“The Cookie Law” has been extensively covered elsewhere. If you’re not familiar with it, the website of the Information Commissioner (ICO) is the best place to start.
The e-Privacy Directive is broadly intended to prevent abusive, invasive and malicious behaviour by website operators, where information is gathered about individual website users without their informed consent. This is a worthwhile goal. As a side-effect, the law also prevents website operators from using practices which are widespread, and undertaken with no malicious or abusive intent.
Compliance with this directive is a process, and ICO guidance has been clear on what steps need to be taken by website operators. Here’s what we’ve been doing about it.
Recognition that is both a technical and legal process
- – Taken legal advice about this.
- – Read the law and the ICO guidance for ourselves.
- – Looked at the technical implications.
- – Made a plan for compliance.
How we’re tackling compliance
Steps we’ve taken or are taking include:
- – Audit for cookie use of the apps we build and operate on behalf of our clients.
- – Audit for cookie use of our own Delib-branded websites.
- – Automation of auditing, to ensure we remain compliant over time (this is particularly important when 3rd party services can be embedded in to sites).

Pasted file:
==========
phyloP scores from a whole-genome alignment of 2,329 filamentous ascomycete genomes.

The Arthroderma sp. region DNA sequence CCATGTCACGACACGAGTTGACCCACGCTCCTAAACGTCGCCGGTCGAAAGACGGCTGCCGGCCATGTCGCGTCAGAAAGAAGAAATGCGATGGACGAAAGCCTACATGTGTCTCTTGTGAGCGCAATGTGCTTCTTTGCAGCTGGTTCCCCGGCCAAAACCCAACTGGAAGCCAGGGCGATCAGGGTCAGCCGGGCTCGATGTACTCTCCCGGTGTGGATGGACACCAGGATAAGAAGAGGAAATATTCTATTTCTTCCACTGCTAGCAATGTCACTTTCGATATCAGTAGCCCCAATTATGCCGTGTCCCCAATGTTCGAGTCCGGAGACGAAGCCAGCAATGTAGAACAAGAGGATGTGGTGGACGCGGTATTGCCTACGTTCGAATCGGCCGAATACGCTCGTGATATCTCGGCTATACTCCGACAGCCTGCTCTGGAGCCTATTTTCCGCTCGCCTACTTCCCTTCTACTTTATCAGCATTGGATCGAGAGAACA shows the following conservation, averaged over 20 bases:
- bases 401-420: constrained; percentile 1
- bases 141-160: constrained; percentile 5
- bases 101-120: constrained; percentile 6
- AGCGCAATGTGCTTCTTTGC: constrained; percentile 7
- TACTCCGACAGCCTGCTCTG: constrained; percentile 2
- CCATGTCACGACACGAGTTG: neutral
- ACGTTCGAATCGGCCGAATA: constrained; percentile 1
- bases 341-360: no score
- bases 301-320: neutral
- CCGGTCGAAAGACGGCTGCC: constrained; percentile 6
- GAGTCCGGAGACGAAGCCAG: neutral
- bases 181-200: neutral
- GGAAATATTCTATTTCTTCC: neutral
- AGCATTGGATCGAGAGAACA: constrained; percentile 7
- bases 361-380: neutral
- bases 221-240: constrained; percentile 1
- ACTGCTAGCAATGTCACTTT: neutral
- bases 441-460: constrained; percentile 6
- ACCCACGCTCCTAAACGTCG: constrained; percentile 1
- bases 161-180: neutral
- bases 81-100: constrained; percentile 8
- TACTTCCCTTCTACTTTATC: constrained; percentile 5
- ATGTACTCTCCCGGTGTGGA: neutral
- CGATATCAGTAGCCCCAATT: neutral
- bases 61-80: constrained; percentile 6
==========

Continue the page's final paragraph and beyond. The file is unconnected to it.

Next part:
- – Making it clear how cookies are used in our apps via their privacy and cookies statements.
- – Technical work which helps our clients comply when embedding content from 3rd party services which may set cookies (for the end user we wrap an explicit ‘accept this embed’ choice around embedded content).
- – Removing services on our own sites that set 3rd party cookies. We have already removed Google Analytics from a large number of our pages, and we’re working on removing further services that set cookies. For complete compliance, we are also planning to add an explicit cookies notice, similar to the solution implemented by the BBC.
We’ve chosen to see compliance with this directive as something that needs to be achieved and maintained, not simply a nuisance that might go away if ignored (as some website operators hope).